IAŞI, Romania — Voichiţa Mogoş is pointing at a graph, the same graph she uses to teach medical students about the effects of radiation. It shows the rising incidence of thyroid cancer rates in Belarusian children and teenagers, a brutal legacy of the Chernobyl nuclear disaster. The lines shoot up the graph like ski slopes.
“This is the fear,” she says. “There are dreadful events happening in our proximity. It’s normal for a responsible government to try and protect and overprotect its population.”
A victim of the Chernobyl disaster. PHOTO: ADALBERTO ROQUE/AFP via Getty Images)
A few miles away, a factory has finished making 30 million iodine pills to protect people against the potential effects of radiation should the worst happen and Russia use nuclear weapons in its war against Ukraine. Moscow has said clearly that all options are on the table, sparking fear in countries that border Ukraine, which still have clear memories of the meltdown at Ukraine’s Chernobyl power plant in 1986.
This state-run pharmaceutical company has rushed the production of radiation pills in response to the war, prioritising pregnant women and children who are most vulnerable to the effects of radiation.
By giving people a dose of iodine just before or just after a nuclear explosion, these pills help protect people from the radioactive iodine released during a nuclear fallout. Preventative iodine doses stop the thyroid gland, which absorbs most of the radiation from any blast, from taking in the radioactive iodine that causes the kinds of thyroid cancers that have devastated nearby populations. These pills don’t protect against other dangers of a nuclear blast, like thermal or physical injuries from the explosion itself or radiation to other areas of the body.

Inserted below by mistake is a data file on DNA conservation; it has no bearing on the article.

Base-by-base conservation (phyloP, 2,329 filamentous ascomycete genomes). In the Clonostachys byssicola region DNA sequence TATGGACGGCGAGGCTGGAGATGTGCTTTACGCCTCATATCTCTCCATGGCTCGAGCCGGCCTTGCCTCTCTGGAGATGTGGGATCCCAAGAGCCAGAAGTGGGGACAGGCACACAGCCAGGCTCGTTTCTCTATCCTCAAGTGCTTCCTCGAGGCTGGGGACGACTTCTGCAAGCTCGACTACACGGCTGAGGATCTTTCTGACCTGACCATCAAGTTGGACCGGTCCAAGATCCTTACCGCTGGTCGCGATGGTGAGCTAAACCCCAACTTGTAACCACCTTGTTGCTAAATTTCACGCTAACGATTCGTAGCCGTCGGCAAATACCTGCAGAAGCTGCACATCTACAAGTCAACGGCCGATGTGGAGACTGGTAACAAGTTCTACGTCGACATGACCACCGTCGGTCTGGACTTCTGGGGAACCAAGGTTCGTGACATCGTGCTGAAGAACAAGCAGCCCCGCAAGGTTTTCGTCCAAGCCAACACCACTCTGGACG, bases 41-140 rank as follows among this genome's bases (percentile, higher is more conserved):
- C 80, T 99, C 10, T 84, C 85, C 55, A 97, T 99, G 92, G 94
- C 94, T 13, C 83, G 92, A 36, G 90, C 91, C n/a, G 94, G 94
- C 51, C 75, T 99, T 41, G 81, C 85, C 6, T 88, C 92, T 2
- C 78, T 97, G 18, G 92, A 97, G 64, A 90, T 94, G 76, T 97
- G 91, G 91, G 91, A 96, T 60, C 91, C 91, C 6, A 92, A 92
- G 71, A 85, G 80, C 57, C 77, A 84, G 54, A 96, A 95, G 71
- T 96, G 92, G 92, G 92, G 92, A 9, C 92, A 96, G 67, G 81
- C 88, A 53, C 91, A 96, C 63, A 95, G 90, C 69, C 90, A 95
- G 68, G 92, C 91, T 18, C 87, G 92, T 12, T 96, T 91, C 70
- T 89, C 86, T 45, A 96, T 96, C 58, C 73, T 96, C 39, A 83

On 6 March, Romanian Prime Minister Nicolae Ciucă admitted on television that the country didn’t have a large enough stock of pills, which have a shelf life of five years. Just a few weeks later, it looks like Romania is now ready to administer the pills to its entire population.
“The problem for authorities is when to authorise the ingestion of the pills,” Voichiţa explains. “More than 90% of the population which ingests the day before a fallout will be completely protected. If that happens 8 hours after inhalation, only 50% will be protected. And after 24 hours, only 10% will be protected.”
It means that whether there is warning or not, Romanians would quickly be able to prepare if there were an attack.
The dosage is crucial – particularly as many Romanians have spent the past few weeks stockpiling online, as have people in countries further away, such as Norway and Belgium.
Voichiţa warned that websites selling iodine pills are not being honest about how big a dose you really need to be protected from a nuclear blast.
Inspecting a packet of some of the first pills that come up when you type ‘iodine pills’ into Romanian Google, she said: “This has 600 micrograms. We need 1,000 micrograms. This pill does not have enough in it.
“A lot of drugs are available online and they do not know what they are buying. I do not advise it - talk to your doctor.”
On top of the lack of information regarding pills online from the authorities, there has also been concern about how successful messaging may be around how to administer them, and who exactly will be distributing them.
The Romanian Health Minister suggested on Monday that family doctors could be used to safely distribute and explain these pills.
But a doctor in Bucharest told local press: “Family doctors are not pharmacies! On Monday, we had 60 consultations. When are we supposed to distribute pills?”